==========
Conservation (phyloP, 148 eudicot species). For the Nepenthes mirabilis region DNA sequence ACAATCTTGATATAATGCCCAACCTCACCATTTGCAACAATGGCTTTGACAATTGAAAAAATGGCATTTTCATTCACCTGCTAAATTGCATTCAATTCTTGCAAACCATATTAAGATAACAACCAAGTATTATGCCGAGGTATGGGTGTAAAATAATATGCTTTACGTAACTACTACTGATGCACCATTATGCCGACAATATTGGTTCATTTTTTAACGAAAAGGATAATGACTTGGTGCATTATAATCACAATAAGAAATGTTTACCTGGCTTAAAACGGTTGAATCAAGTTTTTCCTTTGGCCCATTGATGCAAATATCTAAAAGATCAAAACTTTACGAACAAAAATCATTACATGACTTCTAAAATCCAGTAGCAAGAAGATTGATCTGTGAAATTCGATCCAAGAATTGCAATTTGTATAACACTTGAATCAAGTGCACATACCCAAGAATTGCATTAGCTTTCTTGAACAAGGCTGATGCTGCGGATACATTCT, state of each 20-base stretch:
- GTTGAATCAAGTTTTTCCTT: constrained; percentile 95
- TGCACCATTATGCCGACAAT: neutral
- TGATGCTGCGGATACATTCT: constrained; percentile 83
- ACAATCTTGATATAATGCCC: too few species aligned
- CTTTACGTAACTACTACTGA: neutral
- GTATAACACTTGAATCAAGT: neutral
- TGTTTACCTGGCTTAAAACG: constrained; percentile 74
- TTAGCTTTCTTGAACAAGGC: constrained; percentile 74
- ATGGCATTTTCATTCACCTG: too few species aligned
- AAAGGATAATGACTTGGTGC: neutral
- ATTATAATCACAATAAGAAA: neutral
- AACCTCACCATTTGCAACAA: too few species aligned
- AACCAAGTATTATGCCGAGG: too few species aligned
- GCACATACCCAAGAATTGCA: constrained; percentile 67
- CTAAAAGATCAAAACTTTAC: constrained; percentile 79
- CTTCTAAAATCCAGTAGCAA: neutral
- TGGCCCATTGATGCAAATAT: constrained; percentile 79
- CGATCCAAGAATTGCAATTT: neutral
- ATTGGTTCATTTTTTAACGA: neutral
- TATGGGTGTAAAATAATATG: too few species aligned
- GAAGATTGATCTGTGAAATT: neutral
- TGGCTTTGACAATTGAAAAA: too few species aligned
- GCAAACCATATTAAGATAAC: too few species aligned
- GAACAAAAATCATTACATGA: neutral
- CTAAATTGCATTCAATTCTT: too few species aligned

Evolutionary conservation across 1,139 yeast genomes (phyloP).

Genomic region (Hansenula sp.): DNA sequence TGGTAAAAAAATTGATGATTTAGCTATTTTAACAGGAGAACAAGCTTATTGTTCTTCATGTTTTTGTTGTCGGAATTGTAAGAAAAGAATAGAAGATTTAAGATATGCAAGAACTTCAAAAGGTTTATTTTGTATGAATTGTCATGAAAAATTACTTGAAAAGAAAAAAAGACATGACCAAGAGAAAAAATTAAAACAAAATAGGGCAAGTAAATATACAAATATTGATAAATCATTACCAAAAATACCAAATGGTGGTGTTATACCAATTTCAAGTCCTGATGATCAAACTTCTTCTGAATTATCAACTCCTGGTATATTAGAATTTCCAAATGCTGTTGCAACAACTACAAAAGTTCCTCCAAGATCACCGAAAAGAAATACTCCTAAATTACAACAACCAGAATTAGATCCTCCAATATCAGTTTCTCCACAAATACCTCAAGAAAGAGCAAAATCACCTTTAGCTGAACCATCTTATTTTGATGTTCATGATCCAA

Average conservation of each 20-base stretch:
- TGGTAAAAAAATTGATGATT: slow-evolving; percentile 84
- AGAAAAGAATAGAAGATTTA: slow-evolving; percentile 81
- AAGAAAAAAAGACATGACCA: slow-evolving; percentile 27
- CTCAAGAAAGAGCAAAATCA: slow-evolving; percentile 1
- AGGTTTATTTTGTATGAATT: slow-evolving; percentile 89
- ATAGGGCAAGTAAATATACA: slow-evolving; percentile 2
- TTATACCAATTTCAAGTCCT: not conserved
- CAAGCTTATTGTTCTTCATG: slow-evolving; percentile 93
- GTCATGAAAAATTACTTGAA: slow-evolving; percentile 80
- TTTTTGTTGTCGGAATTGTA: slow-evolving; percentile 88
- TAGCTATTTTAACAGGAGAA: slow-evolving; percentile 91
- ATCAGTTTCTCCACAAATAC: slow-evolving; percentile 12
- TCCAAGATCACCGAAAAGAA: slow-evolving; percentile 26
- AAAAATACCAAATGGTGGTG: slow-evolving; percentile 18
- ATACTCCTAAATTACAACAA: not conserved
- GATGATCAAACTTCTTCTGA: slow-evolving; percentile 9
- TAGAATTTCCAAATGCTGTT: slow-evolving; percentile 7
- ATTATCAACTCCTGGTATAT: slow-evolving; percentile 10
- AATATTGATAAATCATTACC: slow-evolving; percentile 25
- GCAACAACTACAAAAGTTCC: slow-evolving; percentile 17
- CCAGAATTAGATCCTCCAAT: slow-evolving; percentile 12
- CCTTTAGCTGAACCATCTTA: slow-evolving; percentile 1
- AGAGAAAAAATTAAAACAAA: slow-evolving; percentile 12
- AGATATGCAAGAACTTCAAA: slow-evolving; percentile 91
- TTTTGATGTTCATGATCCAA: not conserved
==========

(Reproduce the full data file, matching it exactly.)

Conservation (phyloP, 148 eudicot species). For the Nepenthes mirabilis region DNA sequence ACAATCTTGATATAATGCCCAACCTCACCATTTGCAACAATGGCTTTGACAATTGAAAAAATGGCATTTTCATTCACCTGCTAAATTGCATTCAATTCTTGCAAACCATATTAAGATAACAACCAAGTATTATGCCGAGGTATGGGTGTAAAATAATATGCTTTACGTAACTACTACTGATGCACCATTATGCCGACAATATTGGTTCATTTTTTAACGAAAAGGATAATGACTTGGTGCATTATAATCACAATAAGAAATGTTTACCTGGCTTAAAACGGTTGAATCAAGTTTTTCCTTTGGCCCATTGATGCAAATATCTAAAAGATCAAAACTTTACGAACAAAAATCATTACATGACTTCTAAAATCCAGTAGCAAGAAGATTGATCTGTGAAATTCGATCCAAGAATTGCAATTTGTATAACACTTGAATCAAGTGCACATACCCAAGAATTGCATTAGCTTTCTTGAACAAGGCTGATGCTGCGGATACATTCT, state of each 20-base stretch:
- GTTGAATCAAGTTTTTCCTT: constrained; percentile 95
- TGCACCATTATGCCGACAAT: neutral
- TGATGCTGCGGATACATTCT: constrained; percentile 83
- ACAATCTTGATATAATGCCC: too few species aligned
- CTTTACGTAACTACTACTGA: neutral
- GTATAACACTTGAATCAAGT: neutral
- TGTTTACCTGGCTTAAAACG: constrained; percentile 74
- TTAGCTTTCTTGAACAAGGC: constrained; percentile 74
- ATGGCATTTTCATTCACCTG: too few species aligned
- AAAGGATAATGACTTGGTGC: neutral
- ATTATAATCACAATAAGAAA: neutral
- AACCTCACCATTTGCAACAA: too few species aligned
- AACCAAGTATTATGCCGAGG: too few species aligned
- GCACATACCCAAGAATTGCA: constrained; percentile 67
- CTAAAAGATCAAAACTTTAC: constrained; percentile 79
- CTTCTAAAATCCAGTAGCAA: neutral
- TGGCCCATTGATGCAAATAT: constrained; percentile 79
- CGATCCAAGAATTGCAATTT: neutral
- ATTGGTTCATTTTTTAACGA: neutral
- TATGGGTGTAAAATAATATG: too few species aligned
- GAAGATTGATCTGTGAAATT: neutral
- TGGCTTTGACAATTGAAAAA: too few species aligned
- GCAAACCATATTAAGATAAC: too few species aligned
- GAACAAAAATCATTACATGA: neutral
- CTAAATTGCATTCAATTCTT: too few species aligned

Evolutionary conservation across 1,139 yeast genomes (phyloP).

Genomic region (Hansenula sp.): DNA sequence TGGTAAAAAAATTGATGATTTAGCTATTTTAACAGGAGAACAAGCTTATTGTTCTTCATGTTTTTGTTGTCGGAATTGTAAGAAAAGAATAGAAGATTTAAGATATGCAAGAACTTCAAAAGGTTTATTTTGTATGAATTGTCATGAAAAATTACTTGAAAAGAAAAAAAGACATGACCAAGAGAAAAAATTAAAACAAAATAGGGCAAGTAAATATACAAATATTGATAAATCATTACCAAAAATACCAAATGGTGGTGTTATACCAATTTCAAGTCCTGATGATCAAACTTCTTCTGAATTATCAACTCCTGGTATATTAGAATTTCCAAATGCTGTTGCAACAACTACAAAAGTTCCTCCAAGATCACCGAAAAGAAATACTCCTAAATTACAACAACCAGAATTAGATCCTCCAATATCAGTTTCTCCACAAATACCTCAAGAAAGAGCAAAATCACCTTTAGCTGAACCATCTTATTTTGATGTTCATGATCCAA

Average conservation of each 20-base stretch:
- TGGTAAAAAAATTGATGATT: slow-evolving; percentile 84
- AGAAAAGAATAGAAGATTTA: slow-evolving; percentile 81
- AAGAAAAAAAGACATGACCA: slow-evolving; percentile 27
- CTCAAGAAAGAGCAAAATCA: slow-evolving; percentile 1
- AGGTTTATTTTGTATGAATT: slow-evolving; percentile 89
- ATAGGGCAAGTAAATATACA: slow-evolving; percentile 2
- TTATACCAATTTCAAGTCCT: not conserved
- CAAGCTTATTGTTCTTCATG: slow-evolving; percentile 93
- GTCATGAAAAATTACTTGAA: slow-evolving; percentile 80
- TTTTTGTTGTCGGAATTGTA: slow-evolving; percentile 88
- TAGCTATTTTAACAGGAGAA: slow-evolving; percentile 91
- ATCAGTTTCTCCACAAATAC: slow-evolving; percentile 12
- TCCAAGATCACCGAAAAGAA: slow-evolving; percentile 26
- AAAAATACCAAATGGTGGTG: slow-evolving; percentile 18
- ATACTCCTAAATTACAACAA: not conserved
- GATGATCAAACTTCTTCTGA: slow-evolving; percentile 9
- TAGAATTTCCAAATGCTGTT: slow-evolving; percentile 7
- ATTATCAACTCCTGGTATAT: slow-evolving; percentile 10
- AATATTGATAAATCATTACC: slow-evolving; percentile 25
- GCAACAACTACAAAAGTTCC: slow-evolving; percentile 17
- CCAGAATTAGATCCTCCAAT: slow-evolving; percentile 12
- CCTTTAGCTGAACCATCTTA: slow-evolving; percentile 1
- AGAGAAAAAATTAAAACAAA: slow-evolving; percentile 12
- AGATATGCAAGAACTTCAAA: slow-evolving; percentile 91
- TTTTGATGTTCATGATCCAA: not conserved